Girls. For the Millennial Who Has Nothing.


Am I missing something? For the third time I tried watching Girls, finally making it through season one. And for the life of me I cannot figure out the appeal. Based on the premise, this show should be right up my alley: an aspiring writer with a little extra weight, still interning in a big city two years out of college and not quite making it. That is a description of the last two years I spent in Los Angeles, minus Hannah’s bratty, entitled attitude. Instead of a kinship with the main character I find myself annoyed, wanting to grab her tattooed shoulders and scream, “knock it off, you’re an adult!”

Girls is one of the many products of my generation that reminds just how much I dislike my peers. For full disclosure, I’ve never been especially fond of people my own age. Which is as true now as it was in grade school. My fellow twenty-somethings manage to aggravate and irritate on a grand scale these days. It seems that everyone has something negative to say about this generation. Lazy, entitled, and naïve seem to be the top choices. And thanks to the show Girls we can add spoiled, emotionally stunted, and vapid to the list.

My main issues with the show:

The jobs are a necessary evil that they can flit in and out of, not really caring about productivity or money because they have bigger aspirations. What does a job matter when one is almost finished writing her book of essays? Then there’s the buffet of beta males in their skinny jeans and ironic sweaters, there to provide a source of conversation over cupcakes and awkward sex scenes. The mean boys who can’t be bothered to care about anything outside of the bedroom are pined for and sought after. Meanwhile the nice boys who treat their girlfriends like queens are eventually dumped and labeled as horrible people for caring. More over the girls are just mean. They’re mean to each other, their parents, boyfriends, and anyone else who has the misfortune of encountering them. The only upside I’ve enjoyed to these episodes is when someone calls the girls on their crap. Of course after this happens there is a brief moment of reflection before the naysayer is labeled as having no idea what they’re talking about because they don’t know what it’s like to be young in New York.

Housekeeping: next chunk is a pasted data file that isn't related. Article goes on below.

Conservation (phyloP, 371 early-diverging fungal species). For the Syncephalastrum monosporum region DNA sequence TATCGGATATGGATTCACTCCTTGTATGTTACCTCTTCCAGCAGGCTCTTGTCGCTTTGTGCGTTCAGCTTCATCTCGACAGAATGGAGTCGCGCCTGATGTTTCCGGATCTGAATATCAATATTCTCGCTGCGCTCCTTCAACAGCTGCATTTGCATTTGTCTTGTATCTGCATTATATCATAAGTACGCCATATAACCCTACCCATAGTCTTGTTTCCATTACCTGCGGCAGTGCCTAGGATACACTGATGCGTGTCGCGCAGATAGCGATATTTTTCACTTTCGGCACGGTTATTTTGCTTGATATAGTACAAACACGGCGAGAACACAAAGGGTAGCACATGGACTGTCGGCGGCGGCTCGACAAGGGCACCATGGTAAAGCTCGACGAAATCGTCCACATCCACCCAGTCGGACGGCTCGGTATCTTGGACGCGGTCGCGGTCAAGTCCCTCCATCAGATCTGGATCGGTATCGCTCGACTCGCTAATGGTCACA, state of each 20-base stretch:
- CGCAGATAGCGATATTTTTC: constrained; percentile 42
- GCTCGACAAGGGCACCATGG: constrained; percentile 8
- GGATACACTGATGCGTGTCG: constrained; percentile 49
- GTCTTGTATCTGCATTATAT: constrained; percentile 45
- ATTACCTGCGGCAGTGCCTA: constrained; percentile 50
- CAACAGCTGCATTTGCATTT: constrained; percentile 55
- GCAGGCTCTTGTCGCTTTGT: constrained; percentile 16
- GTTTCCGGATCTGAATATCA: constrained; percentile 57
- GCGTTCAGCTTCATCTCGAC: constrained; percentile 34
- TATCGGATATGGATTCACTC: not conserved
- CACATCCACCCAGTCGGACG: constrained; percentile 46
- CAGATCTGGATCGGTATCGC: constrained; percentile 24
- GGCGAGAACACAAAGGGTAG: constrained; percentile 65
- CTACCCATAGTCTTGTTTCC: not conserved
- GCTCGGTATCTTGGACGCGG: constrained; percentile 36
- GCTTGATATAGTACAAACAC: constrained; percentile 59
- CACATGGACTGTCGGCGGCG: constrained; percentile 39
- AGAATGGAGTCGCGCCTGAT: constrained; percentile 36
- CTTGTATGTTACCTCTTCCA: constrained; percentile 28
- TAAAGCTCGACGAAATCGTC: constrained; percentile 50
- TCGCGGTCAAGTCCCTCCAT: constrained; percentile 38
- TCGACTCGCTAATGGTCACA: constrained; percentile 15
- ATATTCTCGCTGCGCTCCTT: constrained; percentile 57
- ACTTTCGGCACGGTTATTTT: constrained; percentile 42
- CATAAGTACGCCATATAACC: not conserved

Is this how the world sees Millennials? Living a community theatre reenactment of Sex and the City episodes (Adam, you’re not Big, stop calling Hannah ‘kid’)? Hipsters are revered while anyone with money, power, or normality is a loser or creep. Lena Dunham the creator and star, likes to say that the show is a feminist statement. I can see the Tumblr-feminism present, the sexually active girls are adventurous and to be admired while the lone virgin is on the receiving end of quiet, judgmental looks until she can be converted. Your jobs, parents’ money and sexuality are all disposable, laziness is championed, get out there and be gluttons, because that’s what the world owes us… right?

After finishing season one I’ve come to the conclusion that Girls is basically Sex and the City minus the ambition, plus a sense of entitlement. You can say many things about the latter show, but all four women worked, they had careers to care about in addition to men, fashion, and fun. Girls does nothing to help people my age be taken seriously. Unless they mean the entire show to be a satirical commentary on this generation based on the negative stereotypes talk show pundits and campaign managers rely on, in which case, brilliant.


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